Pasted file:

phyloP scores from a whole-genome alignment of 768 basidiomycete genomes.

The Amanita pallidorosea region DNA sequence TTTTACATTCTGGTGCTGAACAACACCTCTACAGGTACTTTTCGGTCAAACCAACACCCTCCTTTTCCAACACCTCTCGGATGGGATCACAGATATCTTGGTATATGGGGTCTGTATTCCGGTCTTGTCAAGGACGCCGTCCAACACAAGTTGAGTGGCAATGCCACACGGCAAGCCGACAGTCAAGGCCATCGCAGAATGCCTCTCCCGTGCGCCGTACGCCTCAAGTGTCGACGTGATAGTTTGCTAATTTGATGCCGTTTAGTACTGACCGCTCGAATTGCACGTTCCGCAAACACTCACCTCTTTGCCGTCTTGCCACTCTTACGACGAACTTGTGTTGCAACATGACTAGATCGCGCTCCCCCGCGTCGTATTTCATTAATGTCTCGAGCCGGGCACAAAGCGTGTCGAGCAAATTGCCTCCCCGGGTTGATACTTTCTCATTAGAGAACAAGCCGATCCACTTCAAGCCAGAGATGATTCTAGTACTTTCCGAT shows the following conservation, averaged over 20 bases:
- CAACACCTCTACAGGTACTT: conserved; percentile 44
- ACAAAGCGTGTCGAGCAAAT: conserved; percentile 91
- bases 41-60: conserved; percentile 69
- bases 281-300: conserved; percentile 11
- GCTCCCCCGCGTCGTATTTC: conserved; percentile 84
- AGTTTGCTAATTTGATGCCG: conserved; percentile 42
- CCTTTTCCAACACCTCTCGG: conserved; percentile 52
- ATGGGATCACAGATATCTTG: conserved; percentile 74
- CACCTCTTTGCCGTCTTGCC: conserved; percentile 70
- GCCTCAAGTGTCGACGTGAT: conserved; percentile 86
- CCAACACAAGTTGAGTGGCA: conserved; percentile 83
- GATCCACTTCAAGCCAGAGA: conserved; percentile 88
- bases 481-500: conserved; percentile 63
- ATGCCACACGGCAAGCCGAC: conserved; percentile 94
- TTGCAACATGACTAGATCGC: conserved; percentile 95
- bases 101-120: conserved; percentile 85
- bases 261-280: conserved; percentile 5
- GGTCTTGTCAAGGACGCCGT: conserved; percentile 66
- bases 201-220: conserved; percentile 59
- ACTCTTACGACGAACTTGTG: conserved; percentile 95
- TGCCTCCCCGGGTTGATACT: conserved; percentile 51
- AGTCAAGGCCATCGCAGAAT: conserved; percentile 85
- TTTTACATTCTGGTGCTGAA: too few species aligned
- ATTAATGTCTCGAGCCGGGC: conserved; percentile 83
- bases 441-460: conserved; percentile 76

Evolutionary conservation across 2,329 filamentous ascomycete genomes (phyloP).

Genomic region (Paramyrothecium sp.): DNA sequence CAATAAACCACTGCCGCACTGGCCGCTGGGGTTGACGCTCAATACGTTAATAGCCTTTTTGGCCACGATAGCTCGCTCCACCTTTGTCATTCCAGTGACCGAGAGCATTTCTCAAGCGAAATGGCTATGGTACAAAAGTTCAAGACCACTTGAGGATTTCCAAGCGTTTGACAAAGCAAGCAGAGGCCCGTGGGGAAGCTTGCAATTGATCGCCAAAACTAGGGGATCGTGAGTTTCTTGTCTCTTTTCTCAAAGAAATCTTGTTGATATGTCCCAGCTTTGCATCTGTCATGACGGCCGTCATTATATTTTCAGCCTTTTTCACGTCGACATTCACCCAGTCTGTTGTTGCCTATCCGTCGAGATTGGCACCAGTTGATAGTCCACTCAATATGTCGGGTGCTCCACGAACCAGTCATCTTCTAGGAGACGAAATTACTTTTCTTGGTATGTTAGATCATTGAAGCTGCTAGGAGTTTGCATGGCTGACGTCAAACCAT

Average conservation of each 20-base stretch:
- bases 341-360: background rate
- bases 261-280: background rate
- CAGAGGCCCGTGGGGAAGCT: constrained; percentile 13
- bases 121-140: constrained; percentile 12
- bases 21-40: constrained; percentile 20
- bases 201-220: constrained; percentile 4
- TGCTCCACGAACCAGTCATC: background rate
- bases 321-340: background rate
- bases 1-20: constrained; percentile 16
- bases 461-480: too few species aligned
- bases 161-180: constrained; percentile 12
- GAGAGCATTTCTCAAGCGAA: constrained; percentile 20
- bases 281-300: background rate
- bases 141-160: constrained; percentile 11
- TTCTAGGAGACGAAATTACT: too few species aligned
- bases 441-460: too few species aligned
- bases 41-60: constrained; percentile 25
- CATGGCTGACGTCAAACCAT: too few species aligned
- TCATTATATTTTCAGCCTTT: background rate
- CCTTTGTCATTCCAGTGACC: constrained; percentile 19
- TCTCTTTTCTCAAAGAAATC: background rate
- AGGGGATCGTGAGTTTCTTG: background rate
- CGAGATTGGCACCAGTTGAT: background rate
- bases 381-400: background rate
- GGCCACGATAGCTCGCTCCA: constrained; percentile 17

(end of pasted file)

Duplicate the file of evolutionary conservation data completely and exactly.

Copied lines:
phyloP scores from a whole-genome alignment of 768 basidiomycete genomes.

The Amanita pallidorosea region DNA sequence TTTTACATTCTGGTGCTGAACAACACCTCTACAGGTACTTTTCGGTCAAACCAACACCCTCCTTTTCCAACACCTCTCGGATGGGATCACAGATATCTTGGTATATGGGGTCTGTATTCCGGTCTTGTCAAGGACGCCGTCCAACACAAGTTGAGTGGCAATGCCACACGGCAAGCCGACAGTCAAGGCCATCGCAGAATGCCTCTCCCGTGCGCCGTACGCCTCAAGTGTCGACGTGATAGTTTGCTAATTTGATGCCGTTTAGTACTGACCGCTCGAATTGCACGTTCCGCAAACACTCACCTCTTTGCCGTCTTGCCACTCTTACGACGAACTTGTGTTGCAACATGACTAGATCGCGCTCCCCCGCGTCGTATTTCATTAATGTCTCGAGCCGGGCACAAAGCGTGTCGAGCAAATTGCCTCCCCGGGTTGATACTTTCTCATTAGAGAACAAGCCGATCCACTTCAAGCCAGAGATGATTCTAGTACTTTCCGAT shows the following conservation, averaged over 20 bases:
- CAACACCTCTACAGGTACTT: conserved; percentile 44
- ACAAAGCGTGTCGAGCAAAT: conserved; percentile 91
- bases 41-60: conserved; percentile 69
- bases 281-300: conserved; percentile 11
- GCTCCCCCGCGTCGTATTTC: conserved; percentile 84
- AGTTTGCTAATTTGATGCCG: conserved; percentile 42
- CCTTTTCCAACACCTCTCGG: conserved; percentile 52
- ATGGGATCACAGATATCTTG: conserved; percentile 74
- CACCTCTTTGCCGTCTTGCC: conserved; percentile 70
- GCCTCAAGTGTCGACGTGAT: conserved; percentile 86
- CCAACACAAGTTGAGTGGCA: conserved; percentile 83
- GATCCACTTCAAGCCAGAGA: conserved; percentile 88
- bases 481-500: conserved; percentile 63
- ATGCCACACGGCAAGCCGAC: conserved; percentile 94
- TTGCAACATGACTAGATCGC: conserved; percentile 95
- bases 101-120: conserved; percentile 85
- bases 261-280: conserved; percentile 5
- GGTCTTGTCAAGGACGCCGT: conserved; percentile 66
- bases 201-220: conserved; percentile 59
- ACTCTTACGACGAACTTGTG: conserved; percentile 95
- TGCCTCCCCGGGTTGATACT: conserved; percentile 51
- AGTCAAGGCCATCGCAGAAT: conserved; percentile 85
- TTTTACATTCTGGTGCTGAA: too few species aligned
- ATTAATGTCTCGAGCCGGGC: conserved; percentile 83
- bases 441-460: conserved; percentile 76

Evolutionary conservation across 2,329 filamentous ascomycete genomes (phyloP).

Genomic region (Paramyrothecium sp.): DNA sequence CAATAAACCACTGCCGCACTGGCCGCTGGGGTTGACGCTCAATACGTTAATAGCCTTTTTGGCCACGATAGCTCGCTCCACCTTTGTCATTCCAGTGACCGAGAGCATTTCTCAAGCGAAATGGCTATGGTACAAAAGTTCAAGACCACTTGAGGATTTCCAAGCGTTTGACAAAGCAAGCAGAGGCCCGTGGGGAAGCTTGCAATTGATCGCCAAAACTAGGGGATCGTGAGTTTCTTGTCTCTTTTCTCAAAGAAATCTTGTTGATATGTCCCAGCTTTGCATCTGTCATGACGGCCGTCATTATATTTTCAGCCTTTTTCACGTCGACATTCACCCAGTCTGTTGTTGCCTATCCGTCGAGATTGGCACCAGTTGATAGTCCACTCAATATGTCGGGTGCTCCACGAACCAGTCATCTTCTAGGAGACGAAATTACTTTTCTTGGTATGTTAGATCATTGAAGCTGCTAGGAGTTTGCATGGCTGACGTCAAACCAT

Average conservation of each 20-base stretch:
- bases 341-360: background rate
- bases 261-280: background rate
- CAGAGGCCCGTGGGGAAGCT: constrained; percentile 13
- bases 121-140: constrained; percentile 12
- bases 21-40: constrained; percentile 20
- bases 201-220: constrained; percentile 4
- TGCTCCACGAACCAGTCATC: background rate
- bases 321-340: background rate
- bases 1-20: constrained; percentile 16
- bases 461-480: too few species aligned
- bases 161-180: constrained; percentile 12
- GAGAGCATTTCTCAAGCGAA: constrained; percentile 20
- bases 281-300: background rate
- bases 141-160: constrained; percentile 11
- TTCTAGGAGACGAAATTACT: too few species aligned
- bases 441-460: too few species aligned
- bases 41-60: constrained; percentile 25
- CATGGCTGACGTCAAACCAT: too few species aligned
- TCATTATATTTTCAGCCTTT: background rate
- CCTTTGTCATTCCAGTGACC: constrained; percentile 19
- TCTCTTTTCTCAAAGAAATC: background rate
- AGGGGATCGTGAGTTTCTTG: background rate
- CGAGATTGGCACCAGTTGAT: background rate
- bases 381-400: background rate
- GGCCACGATAGCTCGCTCCA: constrained; percentile 17